David Knight - 28th Sept 2012

In the vein of Sigur Ros's music, the 10 minute film - in which the voice of the snail is provided by iconic British folk singer Shirley Collins - is peaceful and evocative. But it also has a chilling, quite stomach-churning flipside too - the stop-motion decomposition of the now-dead fox. And it's definitely not faked.

It's a notable return to music video for Nick Abrahams. Over a decade ago, he was half of iconoclastic directing duo Trash 2000, making videos for the likes of Huggy Bear, Cornershop and Stereolab. He's also worked with Sigur Ros on several occasions, but more recently he has been working with artist and filmmaker Jeremy Deller on two acclaimed documentaries: The Posters Came From The Walls (about Depeche Mode fans) and this year's superb doc, The Bruce Lacey Experience.

Here's what Nick has to say about making his video for Ekki Múkk for the Valtari Mystery Film Experiment:

"Sigur Ros's management gave me a completely open brief - which was quite brave of them! I've been working on a feature script for a little while, and it struck me that some of the imagery and themes I am working with would complement the Sigur Ros track perfectly, so that was the direction I went in. Their music is so epic and intimate at the same time, and i wanted to reflect this in a story which in some terms is very small, and also huge.

"I had an idea that the British countryside could be the most alien landscape, more amazing than any special effects, and wanted to capture that feeling of amazement you get when watching a great wildlife documentary, whilst also telling a small fable. This involved working with two units, one helmed by DOP Ole Birkeland (whose work on the films 'The Arbor' and 'Helen' I am a huge fan of) to film the human elements of the story, and the other by wildlife cameraman Martin Dohrn of Ammonite Films to capture the macro world of the snail. We shot it over two days in a field in Amersham found for us by Becky Bazzard at Missenden Valley Locations, and Amazing Animals came up trumps by bringing along Tod, a most patient fox, who literally fell asleep in Aidan's arms while we were filming.

"The decaying fox sequence was there in the script from the start. First of all we had to source a dead fox - which entailed some rather odd posts by me on Facebook etc requesting anyone seeing dead foxes to contact me. Finally one was found in a field, and I picked it up and drove it down to Bristol where it was shot decomposing on 3 cameras by Martin over a period of about a month in a carefully controlled environment. Later in post, the kind people at Rain in Soho removed a whole heap of flies to make it more of a beautiful sequence - and we added the camera moves in the edit to give it a more poetic feel.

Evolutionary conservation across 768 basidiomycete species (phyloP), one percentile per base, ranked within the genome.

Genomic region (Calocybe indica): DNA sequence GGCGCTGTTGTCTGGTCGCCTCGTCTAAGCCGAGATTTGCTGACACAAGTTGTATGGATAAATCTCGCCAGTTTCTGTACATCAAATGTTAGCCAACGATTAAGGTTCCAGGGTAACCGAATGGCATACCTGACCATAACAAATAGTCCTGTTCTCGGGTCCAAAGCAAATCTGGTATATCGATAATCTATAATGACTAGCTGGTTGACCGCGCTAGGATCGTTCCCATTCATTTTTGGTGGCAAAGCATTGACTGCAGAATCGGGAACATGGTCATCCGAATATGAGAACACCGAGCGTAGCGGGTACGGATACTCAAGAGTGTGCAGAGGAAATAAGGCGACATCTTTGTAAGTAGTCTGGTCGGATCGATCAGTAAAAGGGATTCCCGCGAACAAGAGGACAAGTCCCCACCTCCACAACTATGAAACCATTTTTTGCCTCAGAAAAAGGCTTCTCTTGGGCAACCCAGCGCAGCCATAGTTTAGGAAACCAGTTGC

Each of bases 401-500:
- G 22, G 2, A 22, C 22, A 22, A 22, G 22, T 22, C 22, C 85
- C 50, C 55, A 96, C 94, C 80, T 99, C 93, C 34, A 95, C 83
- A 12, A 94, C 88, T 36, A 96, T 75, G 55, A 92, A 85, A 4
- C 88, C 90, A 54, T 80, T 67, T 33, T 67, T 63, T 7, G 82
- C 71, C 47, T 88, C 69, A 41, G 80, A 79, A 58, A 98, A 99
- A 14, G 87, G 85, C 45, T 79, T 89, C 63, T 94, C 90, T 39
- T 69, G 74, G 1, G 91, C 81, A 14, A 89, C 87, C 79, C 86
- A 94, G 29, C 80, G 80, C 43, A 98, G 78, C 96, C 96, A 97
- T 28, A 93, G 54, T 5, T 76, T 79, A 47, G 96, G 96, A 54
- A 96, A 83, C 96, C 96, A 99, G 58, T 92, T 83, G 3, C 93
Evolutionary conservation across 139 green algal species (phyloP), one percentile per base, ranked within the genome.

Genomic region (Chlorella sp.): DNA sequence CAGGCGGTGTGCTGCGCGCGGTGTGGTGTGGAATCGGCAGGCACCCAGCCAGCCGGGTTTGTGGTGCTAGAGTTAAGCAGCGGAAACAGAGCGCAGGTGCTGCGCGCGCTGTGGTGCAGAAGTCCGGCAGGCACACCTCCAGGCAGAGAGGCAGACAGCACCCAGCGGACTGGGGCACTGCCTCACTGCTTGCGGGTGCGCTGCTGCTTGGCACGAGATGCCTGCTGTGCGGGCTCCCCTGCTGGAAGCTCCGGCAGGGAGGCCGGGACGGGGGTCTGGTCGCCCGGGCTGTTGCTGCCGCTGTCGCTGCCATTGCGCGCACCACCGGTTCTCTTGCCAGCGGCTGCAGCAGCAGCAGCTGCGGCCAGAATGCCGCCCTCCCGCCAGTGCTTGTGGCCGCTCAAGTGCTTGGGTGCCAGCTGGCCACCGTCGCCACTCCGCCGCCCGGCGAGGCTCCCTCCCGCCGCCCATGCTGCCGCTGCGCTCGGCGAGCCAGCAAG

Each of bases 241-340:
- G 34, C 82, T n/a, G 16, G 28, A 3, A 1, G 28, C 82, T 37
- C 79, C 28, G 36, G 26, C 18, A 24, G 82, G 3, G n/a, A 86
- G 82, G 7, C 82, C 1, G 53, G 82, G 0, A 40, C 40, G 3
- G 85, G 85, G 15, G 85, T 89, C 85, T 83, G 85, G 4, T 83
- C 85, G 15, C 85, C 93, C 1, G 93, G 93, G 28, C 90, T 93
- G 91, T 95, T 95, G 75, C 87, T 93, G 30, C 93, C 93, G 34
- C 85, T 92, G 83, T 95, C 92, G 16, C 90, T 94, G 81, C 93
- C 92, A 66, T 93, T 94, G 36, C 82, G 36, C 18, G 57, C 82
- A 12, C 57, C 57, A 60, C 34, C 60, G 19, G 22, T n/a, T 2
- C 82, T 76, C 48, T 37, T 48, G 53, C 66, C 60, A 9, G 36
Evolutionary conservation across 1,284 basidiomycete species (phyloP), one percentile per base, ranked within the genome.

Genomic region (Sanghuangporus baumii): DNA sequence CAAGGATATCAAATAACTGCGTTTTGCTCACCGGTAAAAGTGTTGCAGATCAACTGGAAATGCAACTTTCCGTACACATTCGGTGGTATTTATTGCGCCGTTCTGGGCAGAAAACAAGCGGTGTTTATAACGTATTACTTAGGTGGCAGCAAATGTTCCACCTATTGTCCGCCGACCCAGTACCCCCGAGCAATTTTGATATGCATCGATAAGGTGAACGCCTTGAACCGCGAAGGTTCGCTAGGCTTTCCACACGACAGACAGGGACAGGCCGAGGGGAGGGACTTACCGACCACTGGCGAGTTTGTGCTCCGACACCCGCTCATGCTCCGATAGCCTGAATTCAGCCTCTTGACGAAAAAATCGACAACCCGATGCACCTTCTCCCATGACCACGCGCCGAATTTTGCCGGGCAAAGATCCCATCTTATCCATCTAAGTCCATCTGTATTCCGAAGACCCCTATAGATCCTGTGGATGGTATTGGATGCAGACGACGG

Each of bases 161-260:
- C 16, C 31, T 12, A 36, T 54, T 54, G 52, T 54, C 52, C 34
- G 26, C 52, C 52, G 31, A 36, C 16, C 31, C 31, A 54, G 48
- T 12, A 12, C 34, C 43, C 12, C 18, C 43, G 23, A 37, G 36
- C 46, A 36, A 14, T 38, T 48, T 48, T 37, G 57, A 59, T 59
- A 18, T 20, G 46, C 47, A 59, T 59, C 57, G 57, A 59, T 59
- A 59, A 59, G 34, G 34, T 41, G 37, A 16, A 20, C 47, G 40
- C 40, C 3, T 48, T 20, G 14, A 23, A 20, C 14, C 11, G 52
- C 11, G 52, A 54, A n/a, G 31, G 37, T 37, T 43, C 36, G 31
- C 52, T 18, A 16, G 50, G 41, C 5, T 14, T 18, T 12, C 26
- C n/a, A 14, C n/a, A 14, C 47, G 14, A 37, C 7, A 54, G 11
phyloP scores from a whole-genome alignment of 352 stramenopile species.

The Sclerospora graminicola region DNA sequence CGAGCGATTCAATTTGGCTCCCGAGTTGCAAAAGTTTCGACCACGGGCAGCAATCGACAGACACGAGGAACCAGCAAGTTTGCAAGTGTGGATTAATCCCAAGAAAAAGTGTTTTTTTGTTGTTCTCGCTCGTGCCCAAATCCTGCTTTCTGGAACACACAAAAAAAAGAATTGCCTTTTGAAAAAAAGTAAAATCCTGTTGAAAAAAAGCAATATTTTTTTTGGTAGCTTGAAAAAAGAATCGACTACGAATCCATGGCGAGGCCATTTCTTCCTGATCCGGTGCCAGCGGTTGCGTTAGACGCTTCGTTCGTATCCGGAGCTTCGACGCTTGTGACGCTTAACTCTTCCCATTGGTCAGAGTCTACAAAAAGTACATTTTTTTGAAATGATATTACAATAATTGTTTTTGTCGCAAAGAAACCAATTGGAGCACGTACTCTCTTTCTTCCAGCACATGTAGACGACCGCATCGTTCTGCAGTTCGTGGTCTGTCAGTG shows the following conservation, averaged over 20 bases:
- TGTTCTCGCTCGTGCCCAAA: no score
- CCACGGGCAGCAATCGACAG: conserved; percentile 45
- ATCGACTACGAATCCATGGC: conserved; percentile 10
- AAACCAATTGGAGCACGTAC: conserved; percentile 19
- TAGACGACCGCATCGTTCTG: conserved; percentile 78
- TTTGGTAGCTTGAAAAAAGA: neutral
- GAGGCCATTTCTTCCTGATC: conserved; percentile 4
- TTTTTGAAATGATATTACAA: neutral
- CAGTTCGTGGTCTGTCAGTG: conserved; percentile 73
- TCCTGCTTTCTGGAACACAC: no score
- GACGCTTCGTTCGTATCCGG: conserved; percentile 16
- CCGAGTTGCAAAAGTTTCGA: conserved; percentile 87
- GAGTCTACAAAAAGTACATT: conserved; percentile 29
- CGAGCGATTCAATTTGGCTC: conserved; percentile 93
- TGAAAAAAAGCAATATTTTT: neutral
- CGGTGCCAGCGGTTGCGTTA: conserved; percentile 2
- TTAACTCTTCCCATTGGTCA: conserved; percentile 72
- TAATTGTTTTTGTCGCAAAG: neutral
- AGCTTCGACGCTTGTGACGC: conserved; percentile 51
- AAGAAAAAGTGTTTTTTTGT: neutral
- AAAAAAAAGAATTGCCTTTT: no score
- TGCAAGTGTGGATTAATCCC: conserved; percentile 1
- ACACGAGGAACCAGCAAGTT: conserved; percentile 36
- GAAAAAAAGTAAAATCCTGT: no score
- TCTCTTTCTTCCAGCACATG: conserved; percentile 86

"The casting was mainly down to synchronicity. I had met Aidan Gillen at a Sigur Ros concert a few years before, through photographer Eva Vermandel, and was keen to work with him. I also saw his work in 'Treacle Jr' recently, which demonstrated just how versatile he is. And I made contact with folk icon Shirley Collins to play the snail. For me her voice sums up for me another England, a forgotten Albion - this might sound pretentious, but i dare you to listen to her recordings from the 60s and not agree with me!

"I confess I'm quite pleased and proud of the result. Now I'm back to work on the feature script, as I feel it's time to make that happen." With its 5.1 sound mix Ekki Mukk will now be screened ay Art Basel Miami, the London Film Festival and several other art institutions and festivals.


DirectorNick Abrahams
ProducerDhiraj Mahey
Director of PhotographyMartin Dohrn
EditorAdam Biskupski
Production AssistantK
PhotographerEva Vermandel
Focus PullerJason Walker
Clapper LoaderJulian Sharma
GripKevin Foy
Camera operatorHoward Bourne, Elliot Lowndes
Production ManagerFiona Mackenzie
Post ProducerRain Ltd
ColouristJohn Claude
RunnerEllie Gray

David Knight - 28th Sept 2012

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